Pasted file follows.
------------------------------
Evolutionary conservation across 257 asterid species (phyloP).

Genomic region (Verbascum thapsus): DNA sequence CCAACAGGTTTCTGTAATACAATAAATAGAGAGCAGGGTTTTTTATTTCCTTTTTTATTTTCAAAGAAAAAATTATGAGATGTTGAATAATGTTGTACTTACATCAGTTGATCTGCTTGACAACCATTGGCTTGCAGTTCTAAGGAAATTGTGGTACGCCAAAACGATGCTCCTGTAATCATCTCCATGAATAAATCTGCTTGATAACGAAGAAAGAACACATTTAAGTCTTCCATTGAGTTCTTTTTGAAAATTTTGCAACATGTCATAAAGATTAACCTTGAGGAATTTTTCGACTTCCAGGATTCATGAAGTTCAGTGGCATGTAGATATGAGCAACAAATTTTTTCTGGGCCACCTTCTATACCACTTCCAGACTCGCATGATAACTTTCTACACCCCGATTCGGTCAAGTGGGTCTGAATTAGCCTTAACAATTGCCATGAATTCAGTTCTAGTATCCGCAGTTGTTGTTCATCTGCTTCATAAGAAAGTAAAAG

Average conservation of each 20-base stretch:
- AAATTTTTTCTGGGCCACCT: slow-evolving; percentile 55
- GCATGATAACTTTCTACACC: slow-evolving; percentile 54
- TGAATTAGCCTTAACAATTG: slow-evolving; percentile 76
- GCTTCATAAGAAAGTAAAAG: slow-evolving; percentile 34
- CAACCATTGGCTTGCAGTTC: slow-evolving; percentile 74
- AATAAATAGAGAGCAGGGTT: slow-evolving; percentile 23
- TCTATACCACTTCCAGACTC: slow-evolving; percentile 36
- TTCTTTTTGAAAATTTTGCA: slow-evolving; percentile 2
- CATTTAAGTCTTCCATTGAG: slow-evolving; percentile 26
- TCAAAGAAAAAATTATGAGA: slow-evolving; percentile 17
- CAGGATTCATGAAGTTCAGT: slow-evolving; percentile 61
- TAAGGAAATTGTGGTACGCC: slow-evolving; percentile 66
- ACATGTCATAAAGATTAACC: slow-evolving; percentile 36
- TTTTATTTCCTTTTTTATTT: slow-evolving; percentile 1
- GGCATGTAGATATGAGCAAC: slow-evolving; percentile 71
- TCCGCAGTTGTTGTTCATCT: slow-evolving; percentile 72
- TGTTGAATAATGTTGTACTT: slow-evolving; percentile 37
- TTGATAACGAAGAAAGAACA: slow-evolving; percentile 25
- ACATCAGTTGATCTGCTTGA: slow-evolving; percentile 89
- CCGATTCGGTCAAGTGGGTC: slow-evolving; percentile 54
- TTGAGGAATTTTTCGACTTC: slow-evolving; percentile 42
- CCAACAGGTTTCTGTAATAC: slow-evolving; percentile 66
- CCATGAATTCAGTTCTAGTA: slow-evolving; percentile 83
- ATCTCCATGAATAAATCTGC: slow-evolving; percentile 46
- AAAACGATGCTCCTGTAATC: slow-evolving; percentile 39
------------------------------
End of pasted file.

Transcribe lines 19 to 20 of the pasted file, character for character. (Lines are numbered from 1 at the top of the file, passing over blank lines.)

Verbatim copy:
- TCCGCAGTTGTTGTTCATCT: slow-evolving; percentile 72
- TGTTGAATAATGTTGTACTT: slow-evolving; percentile 37